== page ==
The reviews are in and God on Trial is a critical hit. The San Francisco Chronicle calls the film challenging to watch:
"Frank Cottrell Boyce has crafted a brilliant script, which doesn't only look at why God would inflict such horrible things on the Jews while allowing Hitler and his henchmen to live. Although specifically about Jewish prisoners during World War II, the film has universal appeal in the fundamental questions of existence that every human being has to ask, even minimally, at one point or other in his or her life."
Comments from The Los Angeles Times:
"That [the actors] are wonderful, riveting and at times difficult to watch is no surprise, and if their utter Britishness -- no attempts at other European accents here -- is a bit jarring at first, it is soon forgotten. For although the various arguments made during "God on Trial" never deviate from the specific concerns of the Chosen People, larger questions crowd the drama's edges like the silent, rapt men who follow the trial from their bunks.
The nature and existence of God, the nature and necessity of faith, the role humans occupy in the universe and, most important, how to reconcile the idea of a loving deity with the ongoing tragedy of war and genocide.
They are big topics addressed with a striking lack of sentimentality, quite a feat considering the setting. You will weep, but you will also think. And although the weeping will stop fairly soon after the credits role, with any luck, the thinking will not."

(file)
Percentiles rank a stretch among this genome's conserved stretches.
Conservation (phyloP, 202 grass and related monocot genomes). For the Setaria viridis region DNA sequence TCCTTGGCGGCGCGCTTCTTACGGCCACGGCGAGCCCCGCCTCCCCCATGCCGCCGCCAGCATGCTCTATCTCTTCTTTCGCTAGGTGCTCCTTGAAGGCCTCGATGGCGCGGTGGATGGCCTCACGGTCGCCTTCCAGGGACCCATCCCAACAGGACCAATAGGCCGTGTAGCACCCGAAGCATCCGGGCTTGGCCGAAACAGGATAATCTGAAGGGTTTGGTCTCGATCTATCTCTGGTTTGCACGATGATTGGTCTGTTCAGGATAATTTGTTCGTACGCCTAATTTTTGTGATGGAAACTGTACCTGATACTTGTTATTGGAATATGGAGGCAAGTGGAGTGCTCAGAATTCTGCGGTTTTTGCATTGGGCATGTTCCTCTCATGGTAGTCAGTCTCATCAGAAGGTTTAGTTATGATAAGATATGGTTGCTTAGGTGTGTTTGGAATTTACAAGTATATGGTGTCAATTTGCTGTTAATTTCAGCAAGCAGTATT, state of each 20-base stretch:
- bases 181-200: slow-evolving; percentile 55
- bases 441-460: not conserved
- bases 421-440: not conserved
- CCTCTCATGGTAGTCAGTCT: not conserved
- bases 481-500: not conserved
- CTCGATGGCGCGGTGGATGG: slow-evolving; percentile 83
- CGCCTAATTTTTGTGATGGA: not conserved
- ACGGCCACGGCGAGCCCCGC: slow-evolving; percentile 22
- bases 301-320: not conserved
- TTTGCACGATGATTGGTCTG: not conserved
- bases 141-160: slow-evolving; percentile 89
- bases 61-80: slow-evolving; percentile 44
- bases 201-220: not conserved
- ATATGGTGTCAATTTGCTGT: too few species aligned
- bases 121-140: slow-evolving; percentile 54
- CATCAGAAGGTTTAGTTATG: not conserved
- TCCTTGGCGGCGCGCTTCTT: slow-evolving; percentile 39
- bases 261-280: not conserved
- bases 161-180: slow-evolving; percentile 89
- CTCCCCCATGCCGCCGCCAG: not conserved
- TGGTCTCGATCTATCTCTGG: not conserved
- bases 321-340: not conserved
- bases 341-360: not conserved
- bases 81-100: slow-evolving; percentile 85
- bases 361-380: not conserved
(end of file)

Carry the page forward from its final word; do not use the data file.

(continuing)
The Edge from The Boston Herald declares that this brilliant movie feels like a play.
"“The reason why you do something about the Holocaust is to find out if you can do something about evil,” [Executive Producer] Redhead said. “The civilizing acts of conducting a trial in the face of evil can give shape and meaning to life.”
Life loses its meaning when children are snatched from parents’ arms and sons are forced to dig their mothers’ graves. As the prisoners relay their stories, viewers learn of a world that is no more, a world gone mad."
On First Things, Anthony Sacramone describes the film as compelling:
"And if you think this tale is intended for Jews alone, don’t tell that to Frank Cottrell Boyce, from whose pen the intelligent and provocative script flowed. Boyce, whose previous scripts include Welcome to Sarajevo and Hillary and Jackie, is not even Jewish but a believing Catholic. He drew inspiration for his drama from an event depicted by Elie Wiesel in his play The Trial of God. Wiesel contends he had witnessed such a trial as a child in the death camps."
Telegraph UK: Interview with Anthony Sher, who played Akiba, a Polish Rabbi.
The film airs tonight on PBS Masterpiece Contemporary at 9 pm EST. If you missed seeing it the first time, or would like to view it again, you can view the video from November 10 until November 16 on PBS. Click here.